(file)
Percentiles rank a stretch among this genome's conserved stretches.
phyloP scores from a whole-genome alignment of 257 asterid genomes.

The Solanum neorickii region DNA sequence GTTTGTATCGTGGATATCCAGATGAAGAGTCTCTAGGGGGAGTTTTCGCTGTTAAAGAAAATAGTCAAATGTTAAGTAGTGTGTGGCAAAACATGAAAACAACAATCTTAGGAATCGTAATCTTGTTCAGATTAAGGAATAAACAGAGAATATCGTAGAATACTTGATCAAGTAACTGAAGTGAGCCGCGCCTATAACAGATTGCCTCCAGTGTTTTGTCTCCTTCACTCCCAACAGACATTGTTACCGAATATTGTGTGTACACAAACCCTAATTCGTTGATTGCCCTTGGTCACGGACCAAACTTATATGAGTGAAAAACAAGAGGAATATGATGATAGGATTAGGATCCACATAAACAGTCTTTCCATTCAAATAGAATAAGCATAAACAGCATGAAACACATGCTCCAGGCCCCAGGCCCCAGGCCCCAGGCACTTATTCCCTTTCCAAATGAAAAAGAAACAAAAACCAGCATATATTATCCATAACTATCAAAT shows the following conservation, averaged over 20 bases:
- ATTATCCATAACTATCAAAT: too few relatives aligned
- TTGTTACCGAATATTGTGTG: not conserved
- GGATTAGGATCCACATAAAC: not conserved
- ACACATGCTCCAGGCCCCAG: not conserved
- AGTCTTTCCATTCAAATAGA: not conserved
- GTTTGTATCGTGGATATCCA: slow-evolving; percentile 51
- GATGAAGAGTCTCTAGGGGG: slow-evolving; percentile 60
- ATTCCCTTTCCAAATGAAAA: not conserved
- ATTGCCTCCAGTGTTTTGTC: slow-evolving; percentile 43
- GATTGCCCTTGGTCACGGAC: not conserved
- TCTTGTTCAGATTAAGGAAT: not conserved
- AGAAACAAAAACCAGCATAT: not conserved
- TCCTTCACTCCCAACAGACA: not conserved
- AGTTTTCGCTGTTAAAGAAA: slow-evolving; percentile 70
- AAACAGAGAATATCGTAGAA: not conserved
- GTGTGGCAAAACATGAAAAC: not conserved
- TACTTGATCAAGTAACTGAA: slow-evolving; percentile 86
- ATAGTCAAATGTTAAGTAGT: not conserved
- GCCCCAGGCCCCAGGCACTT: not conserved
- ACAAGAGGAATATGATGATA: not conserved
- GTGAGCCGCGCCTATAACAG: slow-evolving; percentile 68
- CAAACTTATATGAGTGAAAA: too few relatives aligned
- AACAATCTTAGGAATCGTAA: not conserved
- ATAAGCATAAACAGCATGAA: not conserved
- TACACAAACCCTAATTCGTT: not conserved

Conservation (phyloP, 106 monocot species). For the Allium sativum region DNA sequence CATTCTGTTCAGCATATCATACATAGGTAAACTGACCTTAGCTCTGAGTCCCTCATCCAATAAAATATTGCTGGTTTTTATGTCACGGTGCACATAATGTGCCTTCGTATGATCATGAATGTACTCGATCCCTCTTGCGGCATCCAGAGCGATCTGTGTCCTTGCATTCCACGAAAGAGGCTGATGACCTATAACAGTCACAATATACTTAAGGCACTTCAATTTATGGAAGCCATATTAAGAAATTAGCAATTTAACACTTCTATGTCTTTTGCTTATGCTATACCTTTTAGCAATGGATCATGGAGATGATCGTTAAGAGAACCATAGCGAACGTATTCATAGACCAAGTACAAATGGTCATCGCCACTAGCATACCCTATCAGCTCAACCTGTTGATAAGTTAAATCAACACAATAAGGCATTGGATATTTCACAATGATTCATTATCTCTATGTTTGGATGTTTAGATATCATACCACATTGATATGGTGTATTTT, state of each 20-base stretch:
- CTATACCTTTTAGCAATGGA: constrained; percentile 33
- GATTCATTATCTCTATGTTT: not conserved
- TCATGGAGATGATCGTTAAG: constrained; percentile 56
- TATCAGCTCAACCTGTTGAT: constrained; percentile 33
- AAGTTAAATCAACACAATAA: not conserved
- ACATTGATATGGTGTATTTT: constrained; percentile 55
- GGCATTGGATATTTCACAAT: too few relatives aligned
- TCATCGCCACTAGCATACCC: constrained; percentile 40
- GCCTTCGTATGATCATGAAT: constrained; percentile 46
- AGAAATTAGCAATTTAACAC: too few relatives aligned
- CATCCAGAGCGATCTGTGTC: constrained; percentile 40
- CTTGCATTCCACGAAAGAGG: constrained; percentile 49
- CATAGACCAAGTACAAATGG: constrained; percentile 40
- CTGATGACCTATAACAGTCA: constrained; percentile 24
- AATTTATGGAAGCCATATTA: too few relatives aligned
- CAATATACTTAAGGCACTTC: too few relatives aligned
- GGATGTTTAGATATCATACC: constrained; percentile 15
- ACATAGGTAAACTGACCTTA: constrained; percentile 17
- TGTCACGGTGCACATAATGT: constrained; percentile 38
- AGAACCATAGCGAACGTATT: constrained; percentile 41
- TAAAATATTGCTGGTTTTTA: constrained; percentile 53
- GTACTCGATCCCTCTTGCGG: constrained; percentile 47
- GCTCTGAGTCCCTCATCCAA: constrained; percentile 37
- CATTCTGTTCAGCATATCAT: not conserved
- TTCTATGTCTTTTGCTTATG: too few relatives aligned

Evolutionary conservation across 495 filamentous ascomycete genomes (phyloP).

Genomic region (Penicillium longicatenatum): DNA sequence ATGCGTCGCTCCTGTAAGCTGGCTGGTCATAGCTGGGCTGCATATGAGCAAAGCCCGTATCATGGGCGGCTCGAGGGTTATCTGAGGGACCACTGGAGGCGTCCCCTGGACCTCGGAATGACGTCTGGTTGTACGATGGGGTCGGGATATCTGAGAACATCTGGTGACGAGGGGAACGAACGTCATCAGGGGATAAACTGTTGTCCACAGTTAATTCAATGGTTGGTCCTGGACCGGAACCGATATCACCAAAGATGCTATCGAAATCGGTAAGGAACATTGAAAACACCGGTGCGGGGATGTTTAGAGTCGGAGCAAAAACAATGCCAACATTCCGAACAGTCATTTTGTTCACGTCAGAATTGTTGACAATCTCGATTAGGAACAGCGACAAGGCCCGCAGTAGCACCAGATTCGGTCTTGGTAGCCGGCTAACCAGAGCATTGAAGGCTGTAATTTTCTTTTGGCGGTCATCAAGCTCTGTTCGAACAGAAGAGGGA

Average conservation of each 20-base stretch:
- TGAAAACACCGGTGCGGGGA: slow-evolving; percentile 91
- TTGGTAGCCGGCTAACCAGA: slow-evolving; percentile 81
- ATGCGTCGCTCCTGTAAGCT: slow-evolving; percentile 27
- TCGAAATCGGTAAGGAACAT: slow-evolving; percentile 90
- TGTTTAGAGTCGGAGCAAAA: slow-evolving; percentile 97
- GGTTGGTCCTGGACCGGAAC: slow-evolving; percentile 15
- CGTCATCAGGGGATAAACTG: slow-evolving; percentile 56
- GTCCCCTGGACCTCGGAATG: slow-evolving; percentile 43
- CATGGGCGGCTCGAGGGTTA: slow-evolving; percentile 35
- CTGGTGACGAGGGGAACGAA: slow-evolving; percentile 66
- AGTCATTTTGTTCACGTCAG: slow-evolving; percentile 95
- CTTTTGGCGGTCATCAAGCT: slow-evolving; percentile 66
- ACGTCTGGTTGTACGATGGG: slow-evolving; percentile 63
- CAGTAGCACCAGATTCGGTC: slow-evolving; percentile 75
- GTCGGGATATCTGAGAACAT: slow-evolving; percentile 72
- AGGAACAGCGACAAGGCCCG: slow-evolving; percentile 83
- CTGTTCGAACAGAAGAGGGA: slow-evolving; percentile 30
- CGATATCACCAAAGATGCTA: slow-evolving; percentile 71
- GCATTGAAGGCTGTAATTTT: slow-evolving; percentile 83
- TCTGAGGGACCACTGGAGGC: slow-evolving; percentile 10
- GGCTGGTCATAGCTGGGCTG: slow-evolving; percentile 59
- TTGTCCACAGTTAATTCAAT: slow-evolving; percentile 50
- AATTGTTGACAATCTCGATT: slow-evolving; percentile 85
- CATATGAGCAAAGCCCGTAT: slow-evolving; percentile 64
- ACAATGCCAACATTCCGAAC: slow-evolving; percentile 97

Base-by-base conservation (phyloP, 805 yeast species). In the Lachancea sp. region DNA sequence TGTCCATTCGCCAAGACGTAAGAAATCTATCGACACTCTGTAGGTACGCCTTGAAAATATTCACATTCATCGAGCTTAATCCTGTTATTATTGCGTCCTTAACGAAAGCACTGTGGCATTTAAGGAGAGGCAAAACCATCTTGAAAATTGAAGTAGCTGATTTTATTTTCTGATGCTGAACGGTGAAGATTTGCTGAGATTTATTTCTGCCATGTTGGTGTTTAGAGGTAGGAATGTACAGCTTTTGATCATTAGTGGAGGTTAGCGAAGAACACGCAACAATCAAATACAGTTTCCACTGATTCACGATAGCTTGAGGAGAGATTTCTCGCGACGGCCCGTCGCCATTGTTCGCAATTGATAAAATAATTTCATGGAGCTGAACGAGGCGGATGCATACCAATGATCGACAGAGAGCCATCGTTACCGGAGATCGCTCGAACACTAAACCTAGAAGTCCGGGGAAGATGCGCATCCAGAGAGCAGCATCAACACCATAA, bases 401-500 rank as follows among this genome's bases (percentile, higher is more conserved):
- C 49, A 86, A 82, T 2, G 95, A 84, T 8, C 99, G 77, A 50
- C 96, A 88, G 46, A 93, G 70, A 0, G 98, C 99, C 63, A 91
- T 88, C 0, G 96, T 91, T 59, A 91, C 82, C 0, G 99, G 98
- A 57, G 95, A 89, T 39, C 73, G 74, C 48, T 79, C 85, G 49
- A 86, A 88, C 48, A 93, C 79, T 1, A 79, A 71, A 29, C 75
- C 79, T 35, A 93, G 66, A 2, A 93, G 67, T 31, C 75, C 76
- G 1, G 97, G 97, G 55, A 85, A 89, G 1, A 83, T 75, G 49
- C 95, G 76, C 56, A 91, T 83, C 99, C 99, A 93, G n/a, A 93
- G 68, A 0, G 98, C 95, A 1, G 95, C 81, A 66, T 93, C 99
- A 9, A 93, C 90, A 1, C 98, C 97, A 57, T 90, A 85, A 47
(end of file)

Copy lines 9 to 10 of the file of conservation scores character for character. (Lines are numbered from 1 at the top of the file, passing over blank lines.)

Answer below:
- GTTTGTATCGTGGATATCCA: slow-evolving; percentile 51
- GATGAAGAGTCTCTAGGGGG: slow-evolving; percentile 60